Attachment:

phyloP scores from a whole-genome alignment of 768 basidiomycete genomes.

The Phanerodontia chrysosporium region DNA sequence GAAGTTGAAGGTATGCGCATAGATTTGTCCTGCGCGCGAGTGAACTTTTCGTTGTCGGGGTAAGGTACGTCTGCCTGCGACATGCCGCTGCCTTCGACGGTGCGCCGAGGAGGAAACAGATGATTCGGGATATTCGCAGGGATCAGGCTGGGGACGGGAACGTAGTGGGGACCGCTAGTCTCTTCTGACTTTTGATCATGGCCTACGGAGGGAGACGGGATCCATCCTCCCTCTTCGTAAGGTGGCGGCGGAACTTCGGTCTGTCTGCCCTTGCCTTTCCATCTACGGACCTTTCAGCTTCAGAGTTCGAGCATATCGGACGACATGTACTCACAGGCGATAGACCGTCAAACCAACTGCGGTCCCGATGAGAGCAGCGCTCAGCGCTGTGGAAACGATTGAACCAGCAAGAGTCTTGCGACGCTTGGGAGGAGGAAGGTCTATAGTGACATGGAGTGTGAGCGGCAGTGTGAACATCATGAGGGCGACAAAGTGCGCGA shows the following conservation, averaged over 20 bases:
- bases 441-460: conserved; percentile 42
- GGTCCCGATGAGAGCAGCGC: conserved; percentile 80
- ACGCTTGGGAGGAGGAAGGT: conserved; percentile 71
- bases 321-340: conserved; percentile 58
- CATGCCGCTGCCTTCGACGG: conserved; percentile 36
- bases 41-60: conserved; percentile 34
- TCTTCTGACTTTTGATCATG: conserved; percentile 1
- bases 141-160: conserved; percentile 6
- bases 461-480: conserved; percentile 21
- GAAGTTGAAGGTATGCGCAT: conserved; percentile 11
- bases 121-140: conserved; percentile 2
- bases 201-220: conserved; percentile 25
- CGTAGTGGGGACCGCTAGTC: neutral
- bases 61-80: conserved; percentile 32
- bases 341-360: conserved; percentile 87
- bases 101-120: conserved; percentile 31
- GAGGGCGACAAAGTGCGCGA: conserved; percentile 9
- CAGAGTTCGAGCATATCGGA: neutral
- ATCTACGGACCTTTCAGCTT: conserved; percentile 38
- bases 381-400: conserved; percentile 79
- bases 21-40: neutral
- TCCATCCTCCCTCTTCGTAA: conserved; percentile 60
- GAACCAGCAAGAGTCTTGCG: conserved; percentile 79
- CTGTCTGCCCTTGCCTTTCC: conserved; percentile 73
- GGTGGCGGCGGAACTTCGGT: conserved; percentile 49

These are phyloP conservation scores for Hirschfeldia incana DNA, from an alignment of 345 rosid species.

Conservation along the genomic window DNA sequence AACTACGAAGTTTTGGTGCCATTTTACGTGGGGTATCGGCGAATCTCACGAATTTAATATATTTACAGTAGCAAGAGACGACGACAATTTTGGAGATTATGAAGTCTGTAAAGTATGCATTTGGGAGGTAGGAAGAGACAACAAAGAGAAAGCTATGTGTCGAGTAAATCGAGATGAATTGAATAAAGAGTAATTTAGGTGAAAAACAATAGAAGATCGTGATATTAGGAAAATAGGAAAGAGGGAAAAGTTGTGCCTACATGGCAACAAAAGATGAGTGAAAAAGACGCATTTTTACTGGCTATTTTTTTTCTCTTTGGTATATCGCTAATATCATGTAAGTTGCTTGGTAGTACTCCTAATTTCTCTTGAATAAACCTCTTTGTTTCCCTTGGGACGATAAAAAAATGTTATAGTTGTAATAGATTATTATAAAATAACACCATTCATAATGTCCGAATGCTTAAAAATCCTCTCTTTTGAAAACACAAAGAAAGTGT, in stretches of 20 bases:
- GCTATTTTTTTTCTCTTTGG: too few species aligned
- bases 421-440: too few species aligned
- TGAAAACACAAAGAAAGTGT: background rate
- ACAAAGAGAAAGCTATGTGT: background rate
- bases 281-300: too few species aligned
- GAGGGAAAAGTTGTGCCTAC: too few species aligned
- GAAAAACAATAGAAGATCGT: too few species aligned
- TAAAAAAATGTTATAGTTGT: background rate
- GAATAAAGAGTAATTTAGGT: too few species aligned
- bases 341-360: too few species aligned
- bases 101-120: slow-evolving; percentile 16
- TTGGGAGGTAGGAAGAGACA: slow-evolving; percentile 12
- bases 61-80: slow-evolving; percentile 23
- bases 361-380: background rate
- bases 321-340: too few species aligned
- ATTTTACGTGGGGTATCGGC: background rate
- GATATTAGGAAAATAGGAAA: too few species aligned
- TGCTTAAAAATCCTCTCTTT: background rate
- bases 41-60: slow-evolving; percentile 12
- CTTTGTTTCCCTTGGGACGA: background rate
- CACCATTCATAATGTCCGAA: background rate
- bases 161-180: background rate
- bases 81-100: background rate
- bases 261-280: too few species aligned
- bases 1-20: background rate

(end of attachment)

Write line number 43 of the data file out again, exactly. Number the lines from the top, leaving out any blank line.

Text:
- bases 361-380: background rate